Id. at 4-5. The evidence indicates that there were several individuals who could have picked up Morris' RV, although none were at the scene and it is unclear how much information about these individuals was communicated to the deputies.

         As for why Taylor chose to impound the RV instead of leaving it, Judge Mahoney summarized his testimony as follows:

It appears the policy allows deputies to exercise discretion in deciding whether a vehicle was abandoned or posed a hazard, and whether another driver was available. According to Deputy Taylor, whether a vehicle was impounded “depends on the circumstances.” For instance, when the driver is arrested for driving offenses (such as driving while barred), the vehicle will “almost assuredly” be impounded. As another example, vehicles involved in accidents would usually be towed, although Deputy Taylor could not say definitively that this happened every time. He testified that “more often than not” in circumstances in which the driver was arrested and there were property concerns (the type of circumstances present in this case), the vehicle was impounded. Deputy Taylor testified that “by more often than not, ” he meant there were “outliers” when a vehicle in those circumstances would not be impounded. There are situations when vehicles that could be impounded are left on the side of the road. Deputy Taylor reiterated that the policy provided for impounding vehicles when the driver was arrested or the vehicle posed a hazard.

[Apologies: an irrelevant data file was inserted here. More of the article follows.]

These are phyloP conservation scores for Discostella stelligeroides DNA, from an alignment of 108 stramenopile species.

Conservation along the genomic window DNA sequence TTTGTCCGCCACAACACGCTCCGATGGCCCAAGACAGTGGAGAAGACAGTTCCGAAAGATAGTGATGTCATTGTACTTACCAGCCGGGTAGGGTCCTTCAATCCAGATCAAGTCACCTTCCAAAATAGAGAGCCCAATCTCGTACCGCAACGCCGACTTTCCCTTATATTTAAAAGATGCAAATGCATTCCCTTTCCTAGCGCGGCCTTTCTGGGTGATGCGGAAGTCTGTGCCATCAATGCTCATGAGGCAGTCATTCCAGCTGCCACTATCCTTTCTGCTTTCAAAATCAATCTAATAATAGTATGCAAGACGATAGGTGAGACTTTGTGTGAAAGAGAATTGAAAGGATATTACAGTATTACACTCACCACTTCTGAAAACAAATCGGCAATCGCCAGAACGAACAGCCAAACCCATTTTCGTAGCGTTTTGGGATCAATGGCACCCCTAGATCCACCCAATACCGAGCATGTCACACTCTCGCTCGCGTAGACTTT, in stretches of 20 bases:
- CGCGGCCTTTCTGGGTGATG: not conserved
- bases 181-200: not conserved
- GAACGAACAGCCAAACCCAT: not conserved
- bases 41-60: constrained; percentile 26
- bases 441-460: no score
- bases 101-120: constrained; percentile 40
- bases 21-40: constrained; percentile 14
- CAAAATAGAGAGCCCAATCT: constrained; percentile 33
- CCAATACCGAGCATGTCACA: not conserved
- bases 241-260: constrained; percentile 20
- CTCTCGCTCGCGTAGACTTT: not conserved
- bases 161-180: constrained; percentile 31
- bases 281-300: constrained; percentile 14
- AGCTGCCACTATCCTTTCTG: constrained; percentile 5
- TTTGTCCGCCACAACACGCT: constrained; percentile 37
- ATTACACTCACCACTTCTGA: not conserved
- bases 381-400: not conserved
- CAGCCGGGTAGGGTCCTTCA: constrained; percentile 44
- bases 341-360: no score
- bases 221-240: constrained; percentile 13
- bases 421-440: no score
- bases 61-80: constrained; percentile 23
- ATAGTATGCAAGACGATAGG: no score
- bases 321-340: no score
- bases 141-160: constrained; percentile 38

Id. at 5-6. Once the vehicle is secured, Taylor stated that, “deputies are required to inventory items that could be valued at more than $25.00. These items are recorded on an impound report that contains a description of the vehicle, the operator, the owner, the reason for the tow, the ...